B2B Sales: A Lean Startup Approach

(Sander Gansen is the Chairman of the Board of Robotex, the world’s biggest robotics festival based in Talinn, Estonia, and was one of the founders of Shipitwise, where he is now an advisor to the company. He focuses on international growth via business development and online marketing and is also an active startup mentor in his spare time—whenever he is not travelling across all the continents.)

There are plenty of educational resources out there if you’re looking to improve your sales process. They usually tell you to write and test various scripts or look at the process as a pure numbers game.

But what is lacking in the guidance on B2B sales is good case studies to learn from. Of course there are excellent books, including Lean B2B by Etienne Garbugli. Yet most companies that practice Lean Startup methods don’t think B2B sales is relevant to lean principles.

That’s why I’m revealing how we used Lean Startup for B2B sales in my last company, Shipitwise, a company that facilitates easy and transparent international shipping for businesses and individuals. Our main strategy was to enter the market before knowing precisely who we’d be selling to. This saved hours of pointless debate and allowed us to get to work immediately.

Shipitwise value proposition page

How did we define lean for ourselves?

We didn’t see lean as merely filling out Lean Canvas (the adaptation of Business Model Canvas by Ash Maurya). Nor was our approach limited to figuring out the simplest product we could build.

Lean Canvas

We saw lean as a toolkit we could use to reduce any process to its smallest, most easily tested unit. Lean allows a company to experiment before overinvesting in a hypothesis.

This means a business can start its sales process before narrowing in on one customer segment, giving it time to figure out the real customer.

In terms of lean, this sales process is divided into four easy-to-follow steps:

Step 1 – Do things that don’t scale

Beta Sign Up Landing Page

A company should enter the market as soon as someone has an idea. It could be after spending only an hour or two launching an initial landing page. Or it could be any other minimum viable product—whatever enables you to capture customer interest and their contact information. It’s important to keep most processes manual while learning more about the problem they are solving.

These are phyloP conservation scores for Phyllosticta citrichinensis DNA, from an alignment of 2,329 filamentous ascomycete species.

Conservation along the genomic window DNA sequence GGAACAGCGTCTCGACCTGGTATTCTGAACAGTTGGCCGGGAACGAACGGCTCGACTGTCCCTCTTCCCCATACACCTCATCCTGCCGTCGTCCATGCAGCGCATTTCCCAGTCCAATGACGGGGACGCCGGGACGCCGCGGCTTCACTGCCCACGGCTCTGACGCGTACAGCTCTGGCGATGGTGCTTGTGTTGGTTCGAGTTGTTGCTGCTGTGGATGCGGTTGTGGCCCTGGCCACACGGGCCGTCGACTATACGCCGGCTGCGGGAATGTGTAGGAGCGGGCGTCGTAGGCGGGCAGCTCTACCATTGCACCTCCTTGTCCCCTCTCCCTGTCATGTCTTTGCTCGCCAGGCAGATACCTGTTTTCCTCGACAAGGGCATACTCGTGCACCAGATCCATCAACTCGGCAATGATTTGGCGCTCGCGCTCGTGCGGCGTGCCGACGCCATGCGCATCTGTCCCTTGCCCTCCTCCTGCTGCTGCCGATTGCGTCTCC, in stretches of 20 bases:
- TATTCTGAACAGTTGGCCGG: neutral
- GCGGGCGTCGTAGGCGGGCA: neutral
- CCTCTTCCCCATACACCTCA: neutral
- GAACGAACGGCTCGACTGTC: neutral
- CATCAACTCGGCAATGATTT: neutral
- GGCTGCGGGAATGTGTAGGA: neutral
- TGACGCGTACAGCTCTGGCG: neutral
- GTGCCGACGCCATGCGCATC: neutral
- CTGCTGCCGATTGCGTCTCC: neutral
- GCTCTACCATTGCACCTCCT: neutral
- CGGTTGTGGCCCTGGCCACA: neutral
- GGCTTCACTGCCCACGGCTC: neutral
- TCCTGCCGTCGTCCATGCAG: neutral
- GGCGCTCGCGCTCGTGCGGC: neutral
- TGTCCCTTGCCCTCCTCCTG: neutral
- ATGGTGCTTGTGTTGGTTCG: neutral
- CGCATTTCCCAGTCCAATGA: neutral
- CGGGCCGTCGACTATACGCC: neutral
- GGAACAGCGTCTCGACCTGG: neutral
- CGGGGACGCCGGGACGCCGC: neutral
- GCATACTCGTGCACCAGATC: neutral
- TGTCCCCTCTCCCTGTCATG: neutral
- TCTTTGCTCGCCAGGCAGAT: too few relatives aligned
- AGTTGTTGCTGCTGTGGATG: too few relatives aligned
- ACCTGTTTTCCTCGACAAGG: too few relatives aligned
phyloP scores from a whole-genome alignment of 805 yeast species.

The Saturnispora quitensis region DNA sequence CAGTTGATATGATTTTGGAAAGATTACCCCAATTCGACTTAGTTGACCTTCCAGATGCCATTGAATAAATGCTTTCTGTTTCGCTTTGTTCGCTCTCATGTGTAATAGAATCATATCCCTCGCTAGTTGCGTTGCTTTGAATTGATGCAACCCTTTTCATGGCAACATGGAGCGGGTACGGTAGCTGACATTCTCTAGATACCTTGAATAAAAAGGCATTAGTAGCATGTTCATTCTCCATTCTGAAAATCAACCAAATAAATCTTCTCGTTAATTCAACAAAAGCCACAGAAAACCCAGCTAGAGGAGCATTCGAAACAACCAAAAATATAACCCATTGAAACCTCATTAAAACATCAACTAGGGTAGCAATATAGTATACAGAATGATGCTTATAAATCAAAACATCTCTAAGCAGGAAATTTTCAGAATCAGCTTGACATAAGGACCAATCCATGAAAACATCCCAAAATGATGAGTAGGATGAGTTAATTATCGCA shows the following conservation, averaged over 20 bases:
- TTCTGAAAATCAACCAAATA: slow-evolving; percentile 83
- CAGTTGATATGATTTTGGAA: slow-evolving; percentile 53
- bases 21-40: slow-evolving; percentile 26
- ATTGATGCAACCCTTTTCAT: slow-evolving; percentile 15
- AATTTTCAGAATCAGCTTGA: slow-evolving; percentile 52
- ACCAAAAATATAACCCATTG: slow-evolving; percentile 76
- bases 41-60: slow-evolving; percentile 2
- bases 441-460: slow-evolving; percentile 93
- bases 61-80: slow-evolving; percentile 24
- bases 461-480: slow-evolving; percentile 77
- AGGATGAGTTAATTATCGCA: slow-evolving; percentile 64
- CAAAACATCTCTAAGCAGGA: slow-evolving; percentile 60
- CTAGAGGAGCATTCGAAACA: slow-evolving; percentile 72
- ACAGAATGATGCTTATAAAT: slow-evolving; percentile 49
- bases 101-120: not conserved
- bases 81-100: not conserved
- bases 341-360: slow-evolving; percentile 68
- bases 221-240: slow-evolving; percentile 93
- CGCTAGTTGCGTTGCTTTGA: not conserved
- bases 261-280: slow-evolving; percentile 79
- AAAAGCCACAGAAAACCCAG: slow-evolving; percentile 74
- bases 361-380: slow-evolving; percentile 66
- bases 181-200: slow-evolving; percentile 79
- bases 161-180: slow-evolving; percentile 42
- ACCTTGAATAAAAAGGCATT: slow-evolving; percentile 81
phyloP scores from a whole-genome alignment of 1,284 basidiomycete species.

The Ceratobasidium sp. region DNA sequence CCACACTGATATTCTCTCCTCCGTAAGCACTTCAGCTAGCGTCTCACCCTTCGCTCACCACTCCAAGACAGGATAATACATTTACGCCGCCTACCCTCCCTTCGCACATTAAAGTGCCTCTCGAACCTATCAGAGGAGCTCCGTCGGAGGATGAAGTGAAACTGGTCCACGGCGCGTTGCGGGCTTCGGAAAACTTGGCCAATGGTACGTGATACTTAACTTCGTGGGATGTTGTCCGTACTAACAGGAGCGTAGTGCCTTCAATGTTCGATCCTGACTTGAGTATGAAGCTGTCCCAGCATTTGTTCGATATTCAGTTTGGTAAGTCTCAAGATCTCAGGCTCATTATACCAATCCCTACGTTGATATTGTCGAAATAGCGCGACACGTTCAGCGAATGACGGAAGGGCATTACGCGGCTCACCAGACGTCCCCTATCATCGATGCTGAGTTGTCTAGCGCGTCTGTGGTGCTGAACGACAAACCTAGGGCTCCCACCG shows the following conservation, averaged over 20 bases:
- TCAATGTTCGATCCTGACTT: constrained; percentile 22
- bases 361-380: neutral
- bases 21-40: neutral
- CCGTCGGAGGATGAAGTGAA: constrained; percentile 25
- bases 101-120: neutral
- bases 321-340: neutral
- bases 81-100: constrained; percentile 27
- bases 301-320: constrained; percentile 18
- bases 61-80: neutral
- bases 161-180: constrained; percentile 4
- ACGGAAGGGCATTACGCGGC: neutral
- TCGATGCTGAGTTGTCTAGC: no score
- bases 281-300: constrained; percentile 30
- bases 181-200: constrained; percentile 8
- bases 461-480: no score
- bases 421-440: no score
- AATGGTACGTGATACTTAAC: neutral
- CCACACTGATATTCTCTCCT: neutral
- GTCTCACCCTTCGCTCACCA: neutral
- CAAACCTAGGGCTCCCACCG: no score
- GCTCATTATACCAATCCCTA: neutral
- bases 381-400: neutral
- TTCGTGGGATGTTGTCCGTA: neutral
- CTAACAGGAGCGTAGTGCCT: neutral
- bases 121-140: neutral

That’s what we did at Shipitwise, with great results. We built a landing page that had an input form and some text about what we were planning to do. We asked anyone who needed to transport something to give us their email address.

Lean Landing Page Test

Then, it was time to start measuring the site’s traffic. Here are a few things we learned:

  1. Your traffic will most likely consist of many leads that you can never help. Let them go!

    In our case, around 40 percent of our leads were unusable. Two-thirds of them were just testing to see what would happen next. Others needed to ship things we could not handle, such as mini submarines, large machinery from China, or really small items that would cost too much to ship.

  2. There will be leads that you hadn’t expected to see because you assumed that they already had a solution to their problem. Be thankful, and help them as much as you can.

    This group accounted for about 50 percent of our leads and were potential customers we wanted to target. We would have missed all of them if we had not approached sales in this manner.

  3. Some of your leads will be customers you wrote down on the lean canvas.* Woohoo!

    Only 10 percent, a mere fraction of all of our leads, were what we had expected to see, which shows how poor our initial guess had been.

*If you don’t see them, wait a bit longer. If you still don’t see any, it’s time to revisit the canvas. But for now, let’s assume your hypothesis was somewhat correct and those customers came.

Based on this information, your team can draw preliminary conclusions on what kinds of customers actually feel the pain they are about to relieve. Then you can develop the product enough to enter the next phase.

Step 2 – Narrow your focus

Pick two to three customer segments that seem likely to generate the most traction and set the focus on them.

Here’s where the real fun begins. It’s time to pick up the phone and start cold-calling companies in those business sectors. Constantly experiment with different scripts as a good lean startup student ought to do. We can talk more about that in another post. But this post by Pipedrive is also a good read.

P.S. It’s important to keep collecting data!

Six months in, we stopped aimlessly running around and focused on three segments generating the most traction. From then on we only targeted businesses involved in art, manufacturing and travel.

Lean Landing Page Travel Sector

Step 3 – Last chance to fail?